Arch Coal has filed for Chapter 11 bankruptcy protection after finding that it struggles with income following the shift from coal use to natural gas by local electrical companies. Natural gas also costs less than coal, which makes it a more affordable option for these companies.
Chapter 11 bankruptcy doesn't mean the company is going under, though. In fact, it's giving this company time to rework its finances and get back to work. Because of the way Chapter 11 bankruptcy allows for restructuring finances, companies that enter it have a chance to change their debts and profits around, coming out of the bankruptcy only when a good financial plan has been followed through and when company debt is manageable.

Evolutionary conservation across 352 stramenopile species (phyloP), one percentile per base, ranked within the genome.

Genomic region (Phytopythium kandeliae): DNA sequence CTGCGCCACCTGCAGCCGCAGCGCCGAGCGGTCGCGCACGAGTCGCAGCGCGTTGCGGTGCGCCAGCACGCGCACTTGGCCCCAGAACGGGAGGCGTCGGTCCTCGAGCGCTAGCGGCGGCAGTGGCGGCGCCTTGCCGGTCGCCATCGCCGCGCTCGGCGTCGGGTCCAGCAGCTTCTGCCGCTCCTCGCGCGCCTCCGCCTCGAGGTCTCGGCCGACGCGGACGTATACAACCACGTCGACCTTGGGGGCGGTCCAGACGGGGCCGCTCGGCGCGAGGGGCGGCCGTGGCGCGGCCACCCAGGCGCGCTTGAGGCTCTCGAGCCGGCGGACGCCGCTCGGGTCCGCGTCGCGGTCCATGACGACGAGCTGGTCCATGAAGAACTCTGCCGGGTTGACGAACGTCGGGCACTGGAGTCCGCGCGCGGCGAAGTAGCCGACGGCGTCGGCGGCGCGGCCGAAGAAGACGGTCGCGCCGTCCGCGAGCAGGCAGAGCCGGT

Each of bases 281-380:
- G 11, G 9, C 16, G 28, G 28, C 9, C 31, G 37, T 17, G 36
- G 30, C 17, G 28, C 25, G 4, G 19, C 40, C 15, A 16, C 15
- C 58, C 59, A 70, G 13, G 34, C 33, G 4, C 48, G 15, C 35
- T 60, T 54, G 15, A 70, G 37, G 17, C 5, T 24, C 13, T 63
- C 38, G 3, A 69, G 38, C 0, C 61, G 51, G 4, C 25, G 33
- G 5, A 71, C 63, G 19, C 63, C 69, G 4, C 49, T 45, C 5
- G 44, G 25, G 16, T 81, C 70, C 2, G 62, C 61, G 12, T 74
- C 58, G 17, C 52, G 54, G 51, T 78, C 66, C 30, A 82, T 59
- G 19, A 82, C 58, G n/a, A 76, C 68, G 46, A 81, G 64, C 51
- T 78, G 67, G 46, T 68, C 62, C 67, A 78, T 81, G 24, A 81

In this case, the Chapter 11 bankruptcy won't affect the workers on site; the company has stated that the mines will stay open and employees will be able to work for the foreseeable future. Employees shouldn't be immediately affected by the bankruptcy process, although it could be a possibility in the future.
The company has, fortunately, been able to make deals with its vendors to reduce its debts by over $4.5 billion. It currently has $6.5 billion in debt but shows $5.8 billion in assets. If your company is in a similar situation, then this could be an option for you, too. With help from your attorney, you can file for Chapter 11 bankruptcy protection and work with your creditors to eliminate bad debts and to reduce payments; extending or changing contracts can also help you come out in the green when you emerge from bankruptcy.
Source: WBNS-10TV, "Arch Coal files for Chapter 11 bankruptcy protection," Jan. 11, 2016